It was one of those bizarre moments you could come across.
This guy on a scooter, moving against the flow of traffic, is coming right at you on the sidewalk. They gesture in panic and anger. He slows down and says, “Why are you getting mad at me? I’m not disturbing you at all.”
Even after breaking all traffic rules, he is irritated that someone has accused him of violating the highway code. For him, driving on the sidewalk, i.e. on the wrong side of the road, is normal.
Welcome to the chaos on the streets of Kerala that kills scores of pedestrians and motorists every year.
According to the police, 3,429 people died on our roads in 2021, 1,686 of them on roads other than federal and state roads. The death figures also show that 2,640 were entirely due to human error.
In Kerala, which marvels as India’s best educated state, driving code observance is almost unheard of. Everyone is always in a hurry. The common practice among drivers and passengers is to fight their way through quickly, even on routine journeys.
God help you if your vehicle pulls away a second or two late when the light turns green: the total cacophony of horns from the impatient drivers behind you will blast you out of the way.
Speed is the overwhelming obsession, unaware that the chaos they cause in the race to their destination increases travel time. The goal is to get from A to B as quickly as possible; do not reach their destination in an orderly and safe manner.
The word patience is not in their vocabulary. Filling the smallest gap ahead is the goal when driving, even if it means blocking a lane, ignoring road signs and pedestrian crossings. The fact that pedestrians on the zebra crossing also have the right of way when the pedestrian signal has switched to red is unknown to our drivers.
When driving on the right in our country, the basic rule applies that you may only overtake on the right-hand side of the vehicle in front. But this is more ignored than observed.
News reports often scream about the threat posed by young bikers racing on the streets. But there’s little discussion of more mature drivers and drivers, both male and female, slashing through traffic just to get a few feet ahead at every intersection.
Waiting patiently in the queue would probably pave the way for a smoother process, but in a rush to get ahead of others, most end up creating congestion and increasing risks.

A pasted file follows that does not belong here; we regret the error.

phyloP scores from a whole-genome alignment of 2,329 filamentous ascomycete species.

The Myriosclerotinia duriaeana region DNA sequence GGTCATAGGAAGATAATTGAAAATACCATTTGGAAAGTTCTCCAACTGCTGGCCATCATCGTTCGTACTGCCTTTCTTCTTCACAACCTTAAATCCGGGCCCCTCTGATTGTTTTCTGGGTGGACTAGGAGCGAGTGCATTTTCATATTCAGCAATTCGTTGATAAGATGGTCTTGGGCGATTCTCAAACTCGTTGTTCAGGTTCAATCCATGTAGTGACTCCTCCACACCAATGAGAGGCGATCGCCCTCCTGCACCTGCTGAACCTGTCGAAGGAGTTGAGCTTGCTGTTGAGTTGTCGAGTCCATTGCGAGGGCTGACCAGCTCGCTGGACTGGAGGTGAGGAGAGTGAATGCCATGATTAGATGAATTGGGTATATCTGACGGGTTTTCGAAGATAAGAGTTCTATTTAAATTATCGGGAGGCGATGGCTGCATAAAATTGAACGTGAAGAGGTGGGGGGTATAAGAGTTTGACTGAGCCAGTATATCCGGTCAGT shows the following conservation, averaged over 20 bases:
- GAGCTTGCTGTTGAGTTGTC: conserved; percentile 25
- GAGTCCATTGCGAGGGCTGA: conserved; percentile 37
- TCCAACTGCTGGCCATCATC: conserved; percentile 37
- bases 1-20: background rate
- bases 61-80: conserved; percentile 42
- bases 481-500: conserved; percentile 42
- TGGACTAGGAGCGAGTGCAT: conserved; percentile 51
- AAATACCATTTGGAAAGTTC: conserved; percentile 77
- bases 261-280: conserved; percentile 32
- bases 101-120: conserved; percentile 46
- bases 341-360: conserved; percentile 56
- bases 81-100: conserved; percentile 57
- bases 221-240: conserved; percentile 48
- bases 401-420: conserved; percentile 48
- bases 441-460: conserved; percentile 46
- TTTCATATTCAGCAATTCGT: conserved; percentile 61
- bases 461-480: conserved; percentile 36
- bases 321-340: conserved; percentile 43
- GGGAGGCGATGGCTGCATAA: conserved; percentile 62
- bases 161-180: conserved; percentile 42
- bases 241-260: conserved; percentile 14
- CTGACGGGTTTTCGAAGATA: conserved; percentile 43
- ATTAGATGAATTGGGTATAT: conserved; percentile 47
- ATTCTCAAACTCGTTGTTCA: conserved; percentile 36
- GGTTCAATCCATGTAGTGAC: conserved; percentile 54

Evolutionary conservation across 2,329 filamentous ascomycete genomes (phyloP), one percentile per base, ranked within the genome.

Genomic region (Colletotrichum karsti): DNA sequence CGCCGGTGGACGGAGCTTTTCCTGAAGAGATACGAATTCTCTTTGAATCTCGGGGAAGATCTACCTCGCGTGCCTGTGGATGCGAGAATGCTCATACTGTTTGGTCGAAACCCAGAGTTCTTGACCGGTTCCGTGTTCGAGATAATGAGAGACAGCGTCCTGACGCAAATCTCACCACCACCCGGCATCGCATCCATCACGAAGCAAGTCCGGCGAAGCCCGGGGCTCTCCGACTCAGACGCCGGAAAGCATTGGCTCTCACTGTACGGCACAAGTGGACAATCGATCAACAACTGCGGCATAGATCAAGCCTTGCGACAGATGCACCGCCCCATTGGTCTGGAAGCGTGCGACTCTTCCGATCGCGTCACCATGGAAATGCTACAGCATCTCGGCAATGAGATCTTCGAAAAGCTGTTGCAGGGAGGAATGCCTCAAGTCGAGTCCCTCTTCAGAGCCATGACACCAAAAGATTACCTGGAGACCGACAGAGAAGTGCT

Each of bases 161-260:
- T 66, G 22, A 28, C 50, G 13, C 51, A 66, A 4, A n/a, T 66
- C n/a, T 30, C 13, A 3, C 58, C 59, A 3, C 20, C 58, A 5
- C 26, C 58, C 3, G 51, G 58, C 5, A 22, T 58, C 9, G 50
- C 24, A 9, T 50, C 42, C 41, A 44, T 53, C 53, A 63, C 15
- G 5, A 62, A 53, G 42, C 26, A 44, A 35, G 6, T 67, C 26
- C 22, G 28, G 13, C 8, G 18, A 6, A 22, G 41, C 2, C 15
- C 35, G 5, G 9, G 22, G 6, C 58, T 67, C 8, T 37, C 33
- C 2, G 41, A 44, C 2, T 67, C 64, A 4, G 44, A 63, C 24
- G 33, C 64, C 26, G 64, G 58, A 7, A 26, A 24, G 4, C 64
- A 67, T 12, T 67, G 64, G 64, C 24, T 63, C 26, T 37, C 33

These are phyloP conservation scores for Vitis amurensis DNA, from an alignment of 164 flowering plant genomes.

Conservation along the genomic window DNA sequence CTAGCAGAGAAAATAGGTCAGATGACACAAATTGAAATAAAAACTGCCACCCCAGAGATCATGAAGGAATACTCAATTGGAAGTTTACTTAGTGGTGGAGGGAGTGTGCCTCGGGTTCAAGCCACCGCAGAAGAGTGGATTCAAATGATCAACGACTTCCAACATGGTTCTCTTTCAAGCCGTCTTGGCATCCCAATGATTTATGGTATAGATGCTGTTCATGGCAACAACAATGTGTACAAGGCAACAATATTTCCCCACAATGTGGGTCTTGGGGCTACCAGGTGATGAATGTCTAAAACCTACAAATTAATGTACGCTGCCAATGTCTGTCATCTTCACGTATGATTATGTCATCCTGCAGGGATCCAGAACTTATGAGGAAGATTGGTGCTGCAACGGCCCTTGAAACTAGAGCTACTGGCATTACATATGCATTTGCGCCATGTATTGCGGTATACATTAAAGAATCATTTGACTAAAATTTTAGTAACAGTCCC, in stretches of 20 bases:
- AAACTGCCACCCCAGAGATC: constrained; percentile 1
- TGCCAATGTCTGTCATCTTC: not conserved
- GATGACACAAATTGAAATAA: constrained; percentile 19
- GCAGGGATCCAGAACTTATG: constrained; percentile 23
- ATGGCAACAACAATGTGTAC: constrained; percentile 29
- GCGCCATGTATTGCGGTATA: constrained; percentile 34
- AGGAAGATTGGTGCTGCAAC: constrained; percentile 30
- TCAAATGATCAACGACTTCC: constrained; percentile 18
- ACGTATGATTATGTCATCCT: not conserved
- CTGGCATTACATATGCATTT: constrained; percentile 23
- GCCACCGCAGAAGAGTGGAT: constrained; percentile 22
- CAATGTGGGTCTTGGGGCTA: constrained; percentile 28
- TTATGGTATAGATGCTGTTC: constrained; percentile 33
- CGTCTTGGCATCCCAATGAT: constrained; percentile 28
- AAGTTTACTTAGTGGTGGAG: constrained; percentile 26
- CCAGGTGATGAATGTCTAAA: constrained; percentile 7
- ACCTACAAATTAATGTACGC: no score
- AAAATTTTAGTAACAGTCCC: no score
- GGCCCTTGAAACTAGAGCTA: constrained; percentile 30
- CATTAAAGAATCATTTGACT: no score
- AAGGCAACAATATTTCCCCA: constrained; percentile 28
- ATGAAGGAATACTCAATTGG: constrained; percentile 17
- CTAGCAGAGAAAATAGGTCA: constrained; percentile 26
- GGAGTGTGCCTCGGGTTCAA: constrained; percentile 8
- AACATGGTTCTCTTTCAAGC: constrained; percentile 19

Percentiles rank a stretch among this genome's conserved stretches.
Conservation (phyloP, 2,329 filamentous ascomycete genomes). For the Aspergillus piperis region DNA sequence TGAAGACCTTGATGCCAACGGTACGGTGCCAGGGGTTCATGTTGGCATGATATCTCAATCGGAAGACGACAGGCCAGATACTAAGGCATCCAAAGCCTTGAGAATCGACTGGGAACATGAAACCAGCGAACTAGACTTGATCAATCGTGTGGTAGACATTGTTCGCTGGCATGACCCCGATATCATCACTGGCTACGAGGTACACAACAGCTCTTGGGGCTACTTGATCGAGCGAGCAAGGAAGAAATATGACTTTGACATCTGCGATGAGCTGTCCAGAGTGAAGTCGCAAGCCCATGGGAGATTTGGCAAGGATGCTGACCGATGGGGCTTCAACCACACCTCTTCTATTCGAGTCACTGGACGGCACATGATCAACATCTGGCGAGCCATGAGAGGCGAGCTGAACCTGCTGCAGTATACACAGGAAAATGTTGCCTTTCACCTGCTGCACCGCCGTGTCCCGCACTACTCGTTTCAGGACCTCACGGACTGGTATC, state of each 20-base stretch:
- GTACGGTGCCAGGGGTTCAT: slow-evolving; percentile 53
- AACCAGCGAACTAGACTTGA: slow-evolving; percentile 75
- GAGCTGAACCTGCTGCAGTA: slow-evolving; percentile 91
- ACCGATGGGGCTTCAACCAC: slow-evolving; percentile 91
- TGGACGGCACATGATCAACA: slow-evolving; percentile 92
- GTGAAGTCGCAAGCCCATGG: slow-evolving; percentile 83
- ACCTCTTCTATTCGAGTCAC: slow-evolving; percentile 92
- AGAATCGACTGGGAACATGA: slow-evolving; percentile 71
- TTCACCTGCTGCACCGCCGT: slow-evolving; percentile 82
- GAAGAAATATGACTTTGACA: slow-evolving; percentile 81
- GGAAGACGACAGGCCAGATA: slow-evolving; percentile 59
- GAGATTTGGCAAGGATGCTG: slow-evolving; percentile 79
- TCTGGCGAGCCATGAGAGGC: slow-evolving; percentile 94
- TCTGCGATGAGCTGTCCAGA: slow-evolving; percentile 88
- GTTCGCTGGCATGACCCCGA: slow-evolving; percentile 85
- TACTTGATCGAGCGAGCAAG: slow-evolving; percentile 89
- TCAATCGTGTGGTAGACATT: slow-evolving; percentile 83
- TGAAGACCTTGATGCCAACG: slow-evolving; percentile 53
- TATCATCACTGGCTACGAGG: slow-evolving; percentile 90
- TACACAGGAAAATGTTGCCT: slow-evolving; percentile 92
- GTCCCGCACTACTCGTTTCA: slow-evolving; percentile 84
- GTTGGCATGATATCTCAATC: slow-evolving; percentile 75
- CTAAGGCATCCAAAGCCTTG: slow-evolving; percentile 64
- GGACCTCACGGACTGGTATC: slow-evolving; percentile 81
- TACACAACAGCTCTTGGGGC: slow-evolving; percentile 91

Motorists move in this argumentative way because the law enforcement doesn’t care, and we, the people, tolerate both the law-breaking motorists and the indifferent law enforcement.
The dangers lurking on our roads are already high as potholes pose a threat to any vehicle. If there is one thing that can be described as the current government’s worst performance, it is the deplorable condition of our roads, particularly in the capital.
Leaders of all stripes and officials are making eloquent statements about accelerating road repairs, but very little seems to be changing. Some streets were dug up more than a year ago and are comparable to the bombed streets in Ukraine and Syria.
Senior officials and elected officials, who are entitled to seven-seat, air-conditioned, chauffeur-driven SUVs at taxpayer expense, rarely recognize the state of the roads. Their vehicles are fitted with good suspensions to make driving smooth on potholed roads, unlike the two- or three-wheelers that ordinary people rely on and endure bone-hard commutes on a daily basis.
Perhaps the elected and appointed officials should be mandated to travel by public transport at least once a week to be aware of the plight of citizens. The first-hand experience might rouse them from inaction.
Congress leader Rahul Gandhi, who is leading the Bharat Jodo rally in Kerala, made a remarkable observation. He said that both UDF and LDF are responsible for the bad condition of our roads. But as someone who wants to change things and move the country forward, he missed a golden opportunity to speak out.
Rather than taking up the full width of the road for his rally, he could have set a precedent by sticking to a curb and letting traffic flow. That would have been a sign of a desirable change that Kerala needs.
This type of political rally blocking streets is something the state has seen for a long time. So much has changed over the years, but not the attitude of the political parties.
If this state of the road causes vehicle owners to bang their heads against the wall, think of the less well-off. Being splashed with muddy water as cars screech over potholed roads is the least of the dangers they face.
In rural areas, speeding vehicles, especially private buses, pose a clear hazard to pedestrians, while in cities there is little safe space to walk, as sidewalks often become illegal parking spaces.
But the question to ask is, even if the infrastructure improves, will we be able to get rid of the chaos on the streets in the face of a total lack of street etiquette? The evidence seems to suggest otherwise.
Check out the walking and cycling path provided under the subway line in the Alwaye section. It has been scientifically done with even markings to allow the visually impaired to walk safely. But large parts of it have fallen into disrepair and turned into a rubbish dump and parking lot, forcing pedestrians onto the streets.
The old dictum was that a society gets the government it deserves. In the case of Kerala, it looks like we’re getting the traffic we deserve.